Blink going down the rue des Archives and you’ll miss the sign of this unstodgy private museum where you’ll trip the light fantastic. The ceiling of one room has been covered in owl feathers in a work called The Night of Diana, rooms have names such as Room of the Boar, Salon of the Dogs and Cabinet of the Wolf, an alcove is dedicated to unicorns and a collection of gold dog collars throughout the ages is displayed alongside 17th-century portraits of Louis XIV’s pets. A small white version of the Scottie dog sculpture Puppy by contemporary American ceramic artist Jeff Koons is also part of the mix.
The museum includes an array of weaponry from the 16th through to the 19th centuries, hundreds of trophies and taxidermied animals from Europe, Africa, Asia and America. These include a polar bear, lion, tiger, cheetah, fox, rhinoceros, bison, water buffalo and many birds. In the Room of Trophies, Le Souillot, a wall-mounted animatronic albino boar head by contemporary French artist Nicolas Darrot, speaks to museum visitors in French. There’s a hunting lodge coziness to the place where guards take pleasure in opening drawers filled with artifacts and children are given special attention.
It’s been characterized by the Smithsonian magazine as “one of the most rewarding and inventive in Paris.” To quote a visitor: “it all makes you think about hobbies, prestige, the meaning of life, nature, domination, death, social class, art and our relationship to animals and life around us. There is the amazing and the prosaic, jokes and tricks and strange juxtapositions of materials. The stuffed lions and disassembled owls are especially haunting. The gun that shoots around corners is one of the many jokes displayed alongside the rare the beautiful and the serious.”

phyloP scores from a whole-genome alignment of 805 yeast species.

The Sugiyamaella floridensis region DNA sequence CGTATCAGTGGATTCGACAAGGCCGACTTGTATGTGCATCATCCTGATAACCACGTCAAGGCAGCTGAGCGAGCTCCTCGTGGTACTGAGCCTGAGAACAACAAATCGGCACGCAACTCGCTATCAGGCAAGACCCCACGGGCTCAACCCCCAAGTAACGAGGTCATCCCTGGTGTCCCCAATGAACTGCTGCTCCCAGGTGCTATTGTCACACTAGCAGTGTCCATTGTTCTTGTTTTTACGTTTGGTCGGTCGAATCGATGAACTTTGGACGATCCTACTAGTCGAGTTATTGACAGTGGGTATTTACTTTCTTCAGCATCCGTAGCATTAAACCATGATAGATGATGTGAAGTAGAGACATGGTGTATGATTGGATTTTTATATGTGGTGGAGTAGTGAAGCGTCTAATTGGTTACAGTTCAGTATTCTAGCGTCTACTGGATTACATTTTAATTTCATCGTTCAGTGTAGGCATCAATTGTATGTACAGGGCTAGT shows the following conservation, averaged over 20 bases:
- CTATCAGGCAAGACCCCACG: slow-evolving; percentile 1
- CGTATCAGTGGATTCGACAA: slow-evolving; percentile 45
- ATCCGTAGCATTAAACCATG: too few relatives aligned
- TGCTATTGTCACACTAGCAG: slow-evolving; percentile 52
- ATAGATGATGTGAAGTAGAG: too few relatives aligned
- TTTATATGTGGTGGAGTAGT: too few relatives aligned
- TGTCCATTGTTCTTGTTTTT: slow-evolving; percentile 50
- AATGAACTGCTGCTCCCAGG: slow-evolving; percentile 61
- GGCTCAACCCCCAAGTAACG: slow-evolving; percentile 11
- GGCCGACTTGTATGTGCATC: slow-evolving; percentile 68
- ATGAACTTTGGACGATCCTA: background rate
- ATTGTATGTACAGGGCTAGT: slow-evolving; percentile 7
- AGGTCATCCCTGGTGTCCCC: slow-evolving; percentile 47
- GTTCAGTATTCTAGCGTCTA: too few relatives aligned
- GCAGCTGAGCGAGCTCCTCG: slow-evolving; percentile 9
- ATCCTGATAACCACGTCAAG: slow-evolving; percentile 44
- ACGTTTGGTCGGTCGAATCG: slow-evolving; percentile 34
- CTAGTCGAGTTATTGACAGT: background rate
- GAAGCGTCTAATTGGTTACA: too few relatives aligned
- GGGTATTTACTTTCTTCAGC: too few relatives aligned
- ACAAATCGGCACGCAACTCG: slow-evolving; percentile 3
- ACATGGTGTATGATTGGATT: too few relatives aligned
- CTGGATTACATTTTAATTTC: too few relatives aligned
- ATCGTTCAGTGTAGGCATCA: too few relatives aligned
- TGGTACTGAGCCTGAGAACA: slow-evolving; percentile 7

Duck in some afternoon. The admission is around 6 euros and it’s closed on Mondays. The No Worries Paris guidebook has more for you to see a few doors down.
Musee de la Chasse et de la Nature
60 rue des Archives, 3rd Arrondissement
The small scale makes the Marche aux Puces de la Porte de Vanves a unique weekend shopping outing. The market occupies two avenues in the 14th arrondissement of Paris: av. Sangnier and BC. Georges Lafenestre. Open 7 to 2 p.m. It takes place every Saturday and Sunday of the year, holidays included. There are over 380 professional vendors hawking vintage clothing and furniture, fixtures, tableware, glassware and silverware, fabric, antique jewelry, cameras, phonographs and radios, books and old papers, coins, medals and militaria, paintings, drawings and engravings; photographs and postcards, curios, toys and folk art, religious objects, oriental and African arts. Whew! I’m a regular and it never disappoints.
The 11th and 13th arrondisements are a pretty good bet. Mosey on by Le Mur, 107 Oberkampf on May 25 to gaze at David Walker in action. This is part of Le M.U.R. de L’ART exhibition, the association promoting ephemeral street art at this fixed position. Every two weeks a new artwork replaces the previous, the artist featured being given a stipend of 500 euros to cover travel and material expenses.
A few street artist sites for you to explore:
Your quest for a good cup of filtered coffee is on. Try sipping at one of these new coffee houses that also serve up some mouthwatering accompaniments like beetroot salad, string wrapped gluten-free sandwiches or lemon pot de creme. Try the Broken Arm’s “club sandwich” with smoked salmon and cream of asparagus spread and a planche of oregano-flecked focaccia with tomatoes, capers, parsley, lard Colonata, and a healthy drizzling of fruity olive oil, dotted with fresh peas. ooh la la! Bottom line, a good cup of Joe in Paris can now be had. English usually works but if you’re timid just point to the Chemex on the counter or ask for a Cafe Filtre. Here are some hot recommendations: